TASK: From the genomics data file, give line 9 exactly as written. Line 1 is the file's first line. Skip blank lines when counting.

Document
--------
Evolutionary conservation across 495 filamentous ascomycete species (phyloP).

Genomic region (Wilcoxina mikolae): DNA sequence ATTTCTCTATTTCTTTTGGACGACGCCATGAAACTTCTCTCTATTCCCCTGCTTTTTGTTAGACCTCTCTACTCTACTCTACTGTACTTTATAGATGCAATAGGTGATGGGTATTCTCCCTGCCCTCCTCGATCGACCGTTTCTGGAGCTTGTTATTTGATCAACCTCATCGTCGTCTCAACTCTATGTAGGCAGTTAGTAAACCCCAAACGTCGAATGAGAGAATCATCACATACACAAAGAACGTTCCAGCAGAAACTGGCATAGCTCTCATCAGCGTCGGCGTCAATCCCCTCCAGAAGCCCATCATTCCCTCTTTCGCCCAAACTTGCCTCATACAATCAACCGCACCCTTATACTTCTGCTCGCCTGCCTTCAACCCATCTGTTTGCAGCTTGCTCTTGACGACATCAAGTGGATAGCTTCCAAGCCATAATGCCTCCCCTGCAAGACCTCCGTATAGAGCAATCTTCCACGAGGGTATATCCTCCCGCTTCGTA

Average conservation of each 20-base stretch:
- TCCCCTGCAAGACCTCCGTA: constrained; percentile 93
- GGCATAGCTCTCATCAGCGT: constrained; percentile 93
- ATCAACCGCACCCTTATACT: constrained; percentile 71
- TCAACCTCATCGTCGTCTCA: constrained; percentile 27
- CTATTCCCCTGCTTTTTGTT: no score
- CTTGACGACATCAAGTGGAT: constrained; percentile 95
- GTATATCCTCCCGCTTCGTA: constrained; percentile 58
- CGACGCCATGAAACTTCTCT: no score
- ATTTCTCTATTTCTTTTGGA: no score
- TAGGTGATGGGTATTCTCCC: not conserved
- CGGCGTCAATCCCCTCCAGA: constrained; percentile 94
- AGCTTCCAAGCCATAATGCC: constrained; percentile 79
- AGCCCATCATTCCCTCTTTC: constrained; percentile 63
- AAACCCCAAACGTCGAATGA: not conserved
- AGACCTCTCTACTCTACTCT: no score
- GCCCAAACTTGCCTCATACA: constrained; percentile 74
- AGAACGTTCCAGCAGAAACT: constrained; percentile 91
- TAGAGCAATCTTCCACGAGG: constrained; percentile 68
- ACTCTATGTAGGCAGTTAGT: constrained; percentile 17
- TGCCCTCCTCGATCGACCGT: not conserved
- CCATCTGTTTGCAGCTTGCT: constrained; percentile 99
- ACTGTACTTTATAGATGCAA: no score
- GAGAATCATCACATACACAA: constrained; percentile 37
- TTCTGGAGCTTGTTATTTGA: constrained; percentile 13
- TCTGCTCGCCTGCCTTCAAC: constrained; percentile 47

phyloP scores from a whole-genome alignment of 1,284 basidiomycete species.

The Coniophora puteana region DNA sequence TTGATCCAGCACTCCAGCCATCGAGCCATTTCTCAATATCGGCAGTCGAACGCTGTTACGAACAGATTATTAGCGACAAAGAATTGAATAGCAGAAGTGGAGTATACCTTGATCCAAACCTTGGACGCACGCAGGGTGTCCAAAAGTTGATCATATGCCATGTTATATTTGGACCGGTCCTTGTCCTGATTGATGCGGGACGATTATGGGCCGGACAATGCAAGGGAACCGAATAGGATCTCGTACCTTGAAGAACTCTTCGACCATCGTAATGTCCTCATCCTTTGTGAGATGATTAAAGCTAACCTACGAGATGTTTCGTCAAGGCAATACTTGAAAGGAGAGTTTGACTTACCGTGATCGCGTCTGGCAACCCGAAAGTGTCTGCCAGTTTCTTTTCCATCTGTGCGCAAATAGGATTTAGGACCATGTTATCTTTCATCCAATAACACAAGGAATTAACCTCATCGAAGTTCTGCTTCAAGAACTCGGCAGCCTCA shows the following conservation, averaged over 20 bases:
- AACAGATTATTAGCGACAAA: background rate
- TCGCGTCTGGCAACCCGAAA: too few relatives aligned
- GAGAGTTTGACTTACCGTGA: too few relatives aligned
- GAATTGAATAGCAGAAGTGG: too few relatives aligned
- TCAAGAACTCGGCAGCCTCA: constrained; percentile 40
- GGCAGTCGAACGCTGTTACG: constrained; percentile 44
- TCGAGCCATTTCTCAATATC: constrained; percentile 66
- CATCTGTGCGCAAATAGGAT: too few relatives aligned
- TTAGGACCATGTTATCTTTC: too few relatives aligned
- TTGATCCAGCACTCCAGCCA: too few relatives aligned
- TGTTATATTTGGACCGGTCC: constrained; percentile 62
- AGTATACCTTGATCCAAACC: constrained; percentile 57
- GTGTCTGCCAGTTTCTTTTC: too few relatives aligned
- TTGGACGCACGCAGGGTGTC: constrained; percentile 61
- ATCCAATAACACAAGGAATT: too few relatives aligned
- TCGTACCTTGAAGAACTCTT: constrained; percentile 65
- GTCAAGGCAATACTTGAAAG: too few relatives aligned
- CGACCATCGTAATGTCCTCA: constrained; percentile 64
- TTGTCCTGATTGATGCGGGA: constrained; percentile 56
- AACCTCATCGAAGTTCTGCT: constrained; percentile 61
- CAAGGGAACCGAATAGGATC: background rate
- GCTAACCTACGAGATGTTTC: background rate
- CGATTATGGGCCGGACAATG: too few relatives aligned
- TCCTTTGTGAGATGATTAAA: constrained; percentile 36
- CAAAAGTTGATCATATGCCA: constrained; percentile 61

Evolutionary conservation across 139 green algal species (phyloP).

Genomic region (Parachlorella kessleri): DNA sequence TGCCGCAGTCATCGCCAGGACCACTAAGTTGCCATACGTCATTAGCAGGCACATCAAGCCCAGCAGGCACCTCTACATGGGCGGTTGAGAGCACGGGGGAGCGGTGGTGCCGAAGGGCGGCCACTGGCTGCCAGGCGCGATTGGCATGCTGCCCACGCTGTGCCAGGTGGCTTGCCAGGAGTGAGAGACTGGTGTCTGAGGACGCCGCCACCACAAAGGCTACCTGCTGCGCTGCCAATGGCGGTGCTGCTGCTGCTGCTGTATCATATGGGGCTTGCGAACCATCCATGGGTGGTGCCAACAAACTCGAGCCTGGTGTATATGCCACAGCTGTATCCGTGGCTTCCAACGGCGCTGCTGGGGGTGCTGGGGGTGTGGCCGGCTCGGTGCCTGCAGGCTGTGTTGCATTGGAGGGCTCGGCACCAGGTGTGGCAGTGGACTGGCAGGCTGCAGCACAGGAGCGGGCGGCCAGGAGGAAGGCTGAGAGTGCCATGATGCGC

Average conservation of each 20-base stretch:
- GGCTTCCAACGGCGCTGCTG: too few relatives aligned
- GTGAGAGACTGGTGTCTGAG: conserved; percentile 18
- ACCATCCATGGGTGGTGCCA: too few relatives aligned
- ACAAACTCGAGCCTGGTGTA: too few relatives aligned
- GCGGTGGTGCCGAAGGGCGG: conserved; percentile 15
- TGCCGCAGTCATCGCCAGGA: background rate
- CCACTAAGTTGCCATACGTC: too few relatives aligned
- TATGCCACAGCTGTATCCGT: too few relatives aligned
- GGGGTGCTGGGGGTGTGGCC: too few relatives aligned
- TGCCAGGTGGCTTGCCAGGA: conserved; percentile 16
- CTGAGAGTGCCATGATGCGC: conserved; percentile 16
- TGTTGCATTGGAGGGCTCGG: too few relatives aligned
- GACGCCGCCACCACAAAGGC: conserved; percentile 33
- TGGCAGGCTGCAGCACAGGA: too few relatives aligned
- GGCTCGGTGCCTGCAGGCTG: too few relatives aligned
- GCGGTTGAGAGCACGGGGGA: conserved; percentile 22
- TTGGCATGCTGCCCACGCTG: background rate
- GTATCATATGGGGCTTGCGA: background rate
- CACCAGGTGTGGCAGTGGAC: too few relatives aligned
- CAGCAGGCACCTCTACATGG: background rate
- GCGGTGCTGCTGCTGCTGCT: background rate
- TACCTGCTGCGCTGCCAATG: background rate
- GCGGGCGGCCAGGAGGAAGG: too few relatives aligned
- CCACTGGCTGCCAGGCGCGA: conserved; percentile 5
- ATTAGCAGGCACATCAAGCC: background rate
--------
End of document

- CTTGACGACATCAAGTGGAT: constrained; percentile 95